Friday, February 1, 2008

My America/Class Discussion

From the class discussion today, what I took away as a question to ask myself was: there may be doubts as to whether what we have here in America is “authentic Asian,” but what about the second half of the term “Asian-American?” Can we say that what we have is also “authentic American?” (This also brings up the question of what exactly American culture itself is….) What apart from the geographical distance from the mainland makes Asian-Americans “Asian-Americans?” 

There were people in class who spoke of the distorted media portrayal of Asian-ness, and yet even in Korean, for example, I would think that the way in which especially younger generations perceive of and understand their own culture is greatly influenced by what is portrayed as being “Korean” by the media. In the same way, the popular representation of what is “Asian-American” by the US media may admittedly be a form of greedy commercialization and/or simplistic stereotyping, but it can also provide a means by which Asian America defines itself - as something to work with or to fight against vehemently. This may even play a role in the identity of Asian-Americans as a minority group banded together against the exploitation and mishandling by the dominantly white media.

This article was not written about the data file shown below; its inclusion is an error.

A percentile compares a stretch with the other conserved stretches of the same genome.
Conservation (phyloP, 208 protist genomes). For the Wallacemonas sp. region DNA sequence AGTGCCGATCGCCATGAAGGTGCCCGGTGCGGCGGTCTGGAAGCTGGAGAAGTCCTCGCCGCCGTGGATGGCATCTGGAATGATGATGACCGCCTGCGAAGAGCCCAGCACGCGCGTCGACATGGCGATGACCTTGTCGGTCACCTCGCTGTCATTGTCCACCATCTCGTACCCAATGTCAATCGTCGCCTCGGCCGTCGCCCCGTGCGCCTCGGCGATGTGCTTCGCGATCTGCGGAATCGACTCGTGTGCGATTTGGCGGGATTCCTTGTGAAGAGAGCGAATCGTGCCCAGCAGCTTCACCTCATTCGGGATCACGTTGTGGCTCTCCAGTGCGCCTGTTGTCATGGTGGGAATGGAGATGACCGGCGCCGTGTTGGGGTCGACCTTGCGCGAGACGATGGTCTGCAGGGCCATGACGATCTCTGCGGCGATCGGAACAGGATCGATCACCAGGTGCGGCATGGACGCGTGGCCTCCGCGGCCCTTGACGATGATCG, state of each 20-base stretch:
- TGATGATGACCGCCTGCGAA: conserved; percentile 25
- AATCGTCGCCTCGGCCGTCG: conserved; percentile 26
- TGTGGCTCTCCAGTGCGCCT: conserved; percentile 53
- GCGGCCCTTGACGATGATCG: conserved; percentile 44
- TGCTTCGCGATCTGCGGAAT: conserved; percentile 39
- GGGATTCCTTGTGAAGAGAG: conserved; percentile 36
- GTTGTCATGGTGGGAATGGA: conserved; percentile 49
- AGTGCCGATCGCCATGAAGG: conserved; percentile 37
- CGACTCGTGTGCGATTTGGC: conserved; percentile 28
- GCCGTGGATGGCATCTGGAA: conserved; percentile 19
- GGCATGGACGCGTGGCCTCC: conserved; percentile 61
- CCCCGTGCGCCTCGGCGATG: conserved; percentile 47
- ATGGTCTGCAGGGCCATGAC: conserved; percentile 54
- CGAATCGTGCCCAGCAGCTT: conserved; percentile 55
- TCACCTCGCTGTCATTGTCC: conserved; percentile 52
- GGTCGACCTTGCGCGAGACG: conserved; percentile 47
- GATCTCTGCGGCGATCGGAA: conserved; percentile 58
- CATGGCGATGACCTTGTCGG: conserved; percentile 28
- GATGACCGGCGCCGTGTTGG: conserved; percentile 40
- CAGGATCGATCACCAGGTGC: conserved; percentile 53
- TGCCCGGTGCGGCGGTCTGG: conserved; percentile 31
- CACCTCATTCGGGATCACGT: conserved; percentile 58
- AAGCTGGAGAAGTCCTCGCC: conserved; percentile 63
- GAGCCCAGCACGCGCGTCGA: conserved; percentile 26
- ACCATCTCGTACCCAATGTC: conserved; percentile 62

The main difference in the commercialization in Asia and America is that in the US, those who do the portraying are white, or at least not Asian-Americans. This is where Renee’s “My America” comes in. It appears to me that a large part of being an active, or socially and politically conscious, Asian-American is to recognize the minority status of Asian-Americans in the vast background of white America. At least, that seemed to be implied with the focus on several activists and one of whom worked closely with Malcolm X. So it would be interesting to study exactly how the Asian/American cultural fusion and the Asian-Americans’ rejection of the white majority simultaneously have been and will continue to work out to maintain a delicate equilibrium of Asian-American identity.

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